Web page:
72 JOURNEYS IN PERSIA LETTER xvm
nose a deep wound, gaping fully an inch, blood caked
thick and black all over her face and matting her hair,
her upper lip cut through, and two teeth knocked out—
a regular hospital case. Her brother, they said, had
quarrelled with her and had thrown stones at her only
the day before, but they had already filled up the
wounds with some horrible paste. I asked Sardah Khan
why the Khan did not have the man thrashed for such
a brutality, and he replied that no one would touch him,
as he had killed three men last winter.
I spent two hours upon the poor creature, and the
relief was so great that her gratitude was profuse, and
the blessings invoked manifold. It was a great pleasure
to me But many things were taken out of the tent
while I sat outside attending to her. The Khan's brothers,
tufangcMs with their long guns, Seyyids with their green
turbans and contemptuous scowl, women, and children
• were all pressing upon me, hindering and suffocating me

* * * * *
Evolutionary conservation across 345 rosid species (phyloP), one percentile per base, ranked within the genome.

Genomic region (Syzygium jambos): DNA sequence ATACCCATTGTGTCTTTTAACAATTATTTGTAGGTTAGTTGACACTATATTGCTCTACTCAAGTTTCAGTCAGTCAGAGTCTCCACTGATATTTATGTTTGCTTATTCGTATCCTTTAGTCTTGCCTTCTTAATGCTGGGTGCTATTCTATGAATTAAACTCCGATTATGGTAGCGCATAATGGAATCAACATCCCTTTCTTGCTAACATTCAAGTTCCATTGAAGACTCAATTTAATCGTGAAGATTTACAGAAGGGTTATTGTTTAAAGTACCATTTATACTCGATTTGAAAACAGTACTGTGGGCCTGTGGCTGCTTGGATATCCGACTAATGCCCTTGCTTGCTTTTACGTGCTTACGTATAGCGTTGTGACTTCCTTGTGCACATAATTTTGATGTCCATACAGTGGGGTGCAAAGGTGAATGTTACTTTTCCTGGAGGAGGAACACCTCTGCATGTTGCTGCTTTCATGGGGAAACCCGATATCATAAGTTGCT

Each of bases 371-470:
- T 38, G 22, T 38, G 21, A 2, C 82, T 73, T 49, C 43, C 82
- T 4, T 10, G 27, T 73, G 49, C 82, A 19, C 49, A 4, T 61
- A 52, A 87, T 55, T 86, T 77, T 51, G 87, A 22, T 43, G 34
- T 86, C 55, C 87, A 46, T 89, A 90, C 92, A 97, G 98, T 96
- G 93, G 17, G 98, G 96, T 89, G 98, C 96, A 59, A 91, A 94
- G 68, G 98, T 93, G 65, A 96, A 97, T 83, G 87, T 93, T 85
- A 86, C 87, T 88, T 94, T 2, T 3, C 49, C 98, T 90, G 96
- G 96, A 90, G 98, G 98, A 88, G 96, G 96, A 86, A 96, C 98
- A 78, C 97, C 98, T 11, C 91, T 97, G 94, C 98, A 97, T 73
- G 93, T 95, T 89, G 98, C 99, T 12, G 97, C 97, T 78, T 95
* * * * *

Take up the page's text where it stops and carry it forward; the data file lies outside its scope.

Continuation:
in a temperature of nearly 100°. They seem to have no
feeling for pain or shrinking from painful spectacles, and
rather to enjoy the groans of the sufferer. Each time a
piece of stone was taken out of the wounds they exclaimed
" God is great!" Occasionally, when the crush interfered
with what I was doing, a man beat them with his gun,
or Aziz Khan threw stones at them, but it was useless.
The people tell our men that Kafirs have never before
entered their valley, and that if we were not under the
Shah's protection they would take all that we have. I
imagine that the difficulties are far greater than I know,
for the Agha, who minimises all danger, remarked last
night that this is a most anxious time, and that he should
be most thankful to get every one out of the country, for
it was impossible to say what a day might bring forth.
All idea of my returning to Julfa is now abandoned.
Bad as it is it is safer to go on.